Cowboys frequently practise with their revolvers at snakes, but one of the peculiarities of this rider was that he carried no gun, neither six-shooter nor rifle. He drew out a short knife which might be used to skin a beef or carve meat, though certainly no human being had ever used such a weapon against a five-foot rattler. He stooped and rested both hands on his thighs. His feet were not two paces from the poised head of the snake. As if marvelling at this temerity, the big rattler tucked back his head and sounded the alarm again. In response the cowboy flashed his knife in the sun. Instantly the snake struck but the deadly fangs fell a few inches short of the riding boots. At the same second the man moved. No eye could follow the leap of his hand as it darted down and fastened around the snake just behind the head. The long brown body writhed about his wrist, with rattles clashing. He severed the head deftly and tossed the twisting mass back on the rocks.
Then, as if he had performed the most ordinary act, he rubbed his gloves in the sand, cleansed his knife in a similar manner, and stepped back to his horse. Contrary to the rules of horse-nature, the stallion had not flinched at sight of the snake, but actually advanced a high-headed pace or two with his short ears laid flat on his neck, and a sudden red fury in his eyes. He seemed to watch for an opportunity to help his master. As the man approached after killing the snake the stallion let his ears go forward again and touched his nose against his master’s shoulder. When the latter swung into the saddle, the wolf-dog came to his side, reared, and resting his forefeet on the stirrup stared up into the rider’s face. The man nodded to him, whereat, as if he understood a spoken word, the dog dropped back and trotted ahead. The rider touched the reins and galloped down the easy slope. The little episode had given the effect of a three-cornered conversation. Yet the man had been as silent as the animals.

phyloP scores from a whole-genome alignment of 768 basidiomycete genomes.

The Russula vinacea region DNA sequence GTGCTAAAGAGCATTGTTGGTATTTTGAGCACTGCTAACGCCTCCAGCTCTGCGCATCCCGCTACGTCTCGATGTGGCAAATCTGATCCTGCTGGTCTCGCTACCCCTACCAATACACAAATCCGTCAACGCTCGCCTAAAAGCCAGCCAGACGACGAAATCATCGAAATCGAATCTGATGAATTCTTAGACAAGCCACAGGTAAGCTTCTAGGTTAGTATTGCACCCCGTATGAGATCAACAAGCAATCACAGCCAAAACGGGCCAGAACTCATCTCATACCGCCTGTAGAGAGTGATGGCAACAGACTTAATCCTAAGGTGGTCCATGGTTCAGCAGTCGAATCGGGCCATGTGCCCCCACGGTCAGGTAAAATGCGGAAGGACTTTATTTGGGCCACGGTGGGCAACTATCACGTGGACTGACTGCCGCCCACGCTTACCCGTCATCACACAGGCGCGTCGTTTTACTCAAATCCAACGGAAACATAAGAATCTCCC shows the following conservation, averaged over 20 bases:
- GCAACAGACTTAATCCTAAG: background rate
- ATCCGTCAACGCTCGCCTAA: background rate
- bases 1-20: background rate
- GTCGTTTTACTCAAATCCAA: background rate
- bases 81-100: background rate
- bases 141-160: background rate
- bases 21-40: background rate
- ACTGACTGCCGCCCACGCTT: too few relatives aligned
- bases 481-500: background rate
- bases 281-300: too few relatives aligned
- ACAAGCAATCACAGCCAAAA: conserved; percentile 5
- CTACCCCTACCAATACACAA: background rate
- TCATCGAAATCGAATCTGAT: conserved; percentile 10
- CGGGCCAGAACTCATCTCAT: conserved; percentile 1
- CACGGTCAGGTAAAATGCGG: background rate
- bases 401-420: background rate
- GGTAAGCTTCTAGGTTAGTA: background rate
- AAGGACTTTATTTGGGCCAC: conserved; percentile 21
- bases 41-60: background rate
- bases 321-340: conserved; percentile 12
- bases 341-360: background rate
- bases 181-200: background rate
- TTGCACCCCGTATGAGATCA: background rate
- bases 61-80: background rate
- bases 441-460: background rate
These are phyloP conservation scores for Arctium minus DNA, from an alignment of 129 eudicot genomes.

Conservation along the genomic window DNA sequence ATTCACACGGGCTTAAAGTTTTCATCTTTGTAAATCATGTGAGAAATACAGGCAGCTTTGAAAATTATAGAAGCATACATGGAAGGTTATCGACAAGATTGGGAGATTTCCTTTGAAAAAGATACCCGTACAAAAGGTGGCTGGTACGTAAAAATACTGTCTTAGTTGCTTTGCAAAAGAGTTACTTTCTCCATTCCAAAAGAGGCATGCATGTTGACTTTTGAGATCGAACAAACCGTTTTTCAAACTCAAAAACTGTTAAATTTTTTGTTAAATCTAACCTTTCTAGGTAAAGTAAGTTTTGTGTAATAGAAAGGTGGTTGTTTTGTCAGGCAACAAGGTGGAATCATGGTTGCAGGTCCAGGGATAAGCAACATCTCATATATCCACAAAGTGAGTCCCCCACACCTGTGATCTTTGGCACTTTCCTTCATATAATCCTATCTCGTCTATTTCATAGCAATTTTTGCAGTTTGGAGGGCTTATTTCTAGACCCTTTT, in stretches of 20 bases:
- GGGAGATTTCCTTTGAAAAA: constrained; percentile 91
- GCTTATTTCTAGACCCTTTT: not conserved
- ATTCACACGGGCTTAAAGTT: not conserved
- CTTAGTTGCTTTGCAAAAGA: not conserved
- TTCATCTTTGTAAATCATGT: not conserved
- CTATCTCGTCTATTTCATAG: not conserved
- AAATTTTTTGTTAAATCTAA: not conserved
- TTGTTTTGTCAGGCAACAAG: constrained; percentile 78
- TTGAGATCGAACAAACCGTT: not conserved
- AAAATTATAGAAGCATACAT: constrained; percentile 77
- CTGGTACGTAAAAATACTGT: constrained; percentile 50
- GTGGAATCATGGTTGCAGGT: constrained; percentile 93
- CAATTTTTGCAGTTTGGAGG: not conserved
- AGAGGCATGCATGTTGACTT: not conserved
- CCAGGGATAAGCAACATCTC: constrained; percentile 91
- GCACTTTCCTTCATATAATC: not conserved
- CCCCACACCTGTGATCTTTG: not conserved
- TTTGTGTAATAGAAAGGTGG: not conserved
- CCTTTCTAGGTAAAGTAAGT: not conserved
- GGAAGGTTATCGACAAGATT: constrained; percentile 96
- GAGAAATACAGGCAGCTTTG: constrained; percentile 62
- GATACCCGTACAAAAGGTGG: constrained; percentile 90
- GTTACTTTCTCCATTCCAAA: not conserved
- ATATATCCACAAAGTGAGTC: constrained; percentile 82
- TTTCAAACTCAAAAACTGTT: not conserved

In a moment he was lost among the hills, but still his whistling came back, fainter and fainter, until it was merely a thrilling whisper that dwelt in the air but came from no certain direction.
His course lay towards a road which looped whitely across the hills. The road twisted over a low ridge where a house stood among a grove of cottonwoods dense enough and tall enough to break the main force of any wind. On the same road, a thousand yards closer to the rider of the black stallion, was Morgan’s place.
In the ranch house old Joseph Cumberland frowned on the floor as he heard his daughter say: “It isn’t right, Dad. I never noticed it before I went away to school, but since I’ve come back I begin to feel that it’s shameful to treat Dan in this way.”
Her eyes brightened and she shook her golden head for emphasis. Her father watched her with a faintly quizzical smile and made no reply. The dignity of ownership of many thousand cattle kept the old rancher’s shoulders square, and there was an antique gentility about his thin face with its white goatee. He was more like a quaint figure of the seventeenth century than a successful cattleman of the twentieth.